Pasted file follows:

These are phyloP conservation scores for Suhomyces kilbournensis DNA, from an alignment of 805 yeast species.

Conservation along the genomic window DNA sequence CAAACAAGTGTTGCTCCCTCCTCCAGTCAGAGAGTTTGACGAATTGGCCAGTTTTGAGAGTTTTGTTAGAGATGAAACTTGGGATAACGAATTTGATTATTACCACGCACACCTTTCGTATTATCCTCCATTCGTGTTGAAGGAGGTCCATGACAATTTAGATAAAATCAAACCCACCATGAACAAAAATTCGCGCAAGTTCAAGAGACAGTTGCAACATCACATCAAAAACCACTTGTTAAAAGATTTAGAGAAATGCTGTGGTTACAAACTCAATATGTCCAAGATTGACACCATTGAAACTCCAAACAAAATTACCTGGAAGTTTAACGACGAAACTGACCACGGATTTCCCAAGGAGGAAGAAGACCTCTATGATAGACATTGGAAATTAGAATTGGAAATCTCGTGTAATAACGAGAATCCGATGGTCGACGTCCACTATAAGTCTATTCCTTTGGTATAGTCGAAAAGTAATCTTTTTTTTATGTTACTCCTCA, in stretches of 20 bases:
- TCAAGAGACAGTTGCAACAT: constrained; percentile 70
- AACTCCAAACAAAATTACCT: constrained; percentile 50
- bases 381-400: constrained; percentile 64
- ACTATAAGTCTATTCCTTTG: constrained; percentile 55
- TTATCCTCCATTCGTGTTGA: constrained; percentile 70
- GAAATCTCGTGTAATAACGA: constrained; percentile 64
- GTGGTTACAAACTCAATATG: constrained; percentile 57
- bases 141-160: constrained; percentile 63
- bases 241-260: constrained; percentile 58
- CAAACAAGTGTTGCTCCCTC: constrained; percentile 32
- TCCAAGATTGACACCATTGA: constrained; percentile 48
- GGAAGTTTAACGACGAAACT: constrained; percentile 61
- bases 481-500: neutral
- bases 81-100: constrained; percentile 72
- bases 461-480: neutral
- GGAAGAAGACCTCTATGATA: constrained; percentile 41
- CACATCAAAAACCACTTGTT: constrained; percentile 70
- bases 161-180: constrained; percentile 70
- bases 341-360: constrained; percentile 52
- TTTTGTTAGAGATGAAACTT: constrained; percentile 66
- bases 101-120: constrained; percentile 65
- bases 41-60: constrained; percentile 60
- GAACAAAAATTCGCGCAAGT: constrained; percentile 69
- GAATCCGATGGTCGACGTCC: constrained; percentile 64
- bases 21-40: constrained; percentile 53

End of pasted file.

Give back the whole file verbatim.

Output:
These are phyloP conservation scores for Suhomyces kilbournensis DNA, from an alignment of 805 yeast species.

Conservation along the genomic window DNA sequence CAAACAAGTGTTGCTCCCTCCTCCAGTCAGAGAGTTTGACGAATTGGCCAGTTTTGAGAGTTTTGTTAGAGATGAAACTTGGGATAACGAATTTGATTATTACCACGCACACCTTTCGTATTATCCTCCATTCGTGTTGAAGGAGGTCCATGACAATTTAGATAAAATCAAACCCACCATGAACAAAAATTCGCGCAAGTTCAAGAGACAGTTGCAACATCACATCAAAAACCACTTGTTAAAAGATTTAGAGAAATGCTGTGGTTACAAACTCAATATGTCCAAGATTGACACCATTGAAACTCCAAACAAAATTACCTGGAAGTTTAACGACGAAACTGACCACGGATTTCCCAAGGAGGAAGAAGACCTCTATGATAGACATTGGAAATTAGAATTGGAAATCTCGTGTAATAACGAGAATCCGATGGTCGACGTCCACTATAAGTCTATTCCTTTGGTATAGTCGAAAAGTAATCTTTTTTTTATGTTACTCCTCA, in stretches of 20 bases:
- TCAAGAGACAGTTGCAACAT: constrained; percentile 70
- AACTCCAAACAAAATTACCT: constrained; percentile 50
- bases 381-400: constrained; percentile 64
- ACTATAAGTCTATTCCTTTG: constrained; percentile 55
- TTATCCTCCATTCGTGTTGA: constrained; percentile 70
- GAAATCTCGTGTAATAACGA: constrained; percentile 64
- GTGGTTACAAACTCAATATG: constrained; percentile 57
- bases 141-160: constrained; percentile 63
- bases 241-260: constrained; percentile 58
- CAAACAAGTGTTGCTCCCTC: constrained; percentile 32
- TCCAAGATTGACACCATTGA: constrained; percentile 48
- GGAAGTTTAACGACGAAACT: constrained; percentile 61
- bases 481-500: neutral
- bases 81-100: constrained; percentile 72
- bases 461-480: neutral
- GGAAGAAGACCTCTATGATA: constrained; percentile 41
- CACATCAAAAACCACTTGTT: constrained; percentile 70
- bases 161-180: constrained; percentile 70
- bases 341-360: constrained; percentile 52
- TTTTGTTAGAGATGAAACTT: constrained; percentile 66
- bases 101-120: constrained; percentile 65
- bases 41-60: constrained; percentile 60
- GAACAAAAATTCGCGCAAGT: constrained; percentile 69
- GAATCCGATGGTCGACGTCC: constrained; percentile 64
- bases 21-40: constrained; percentile 53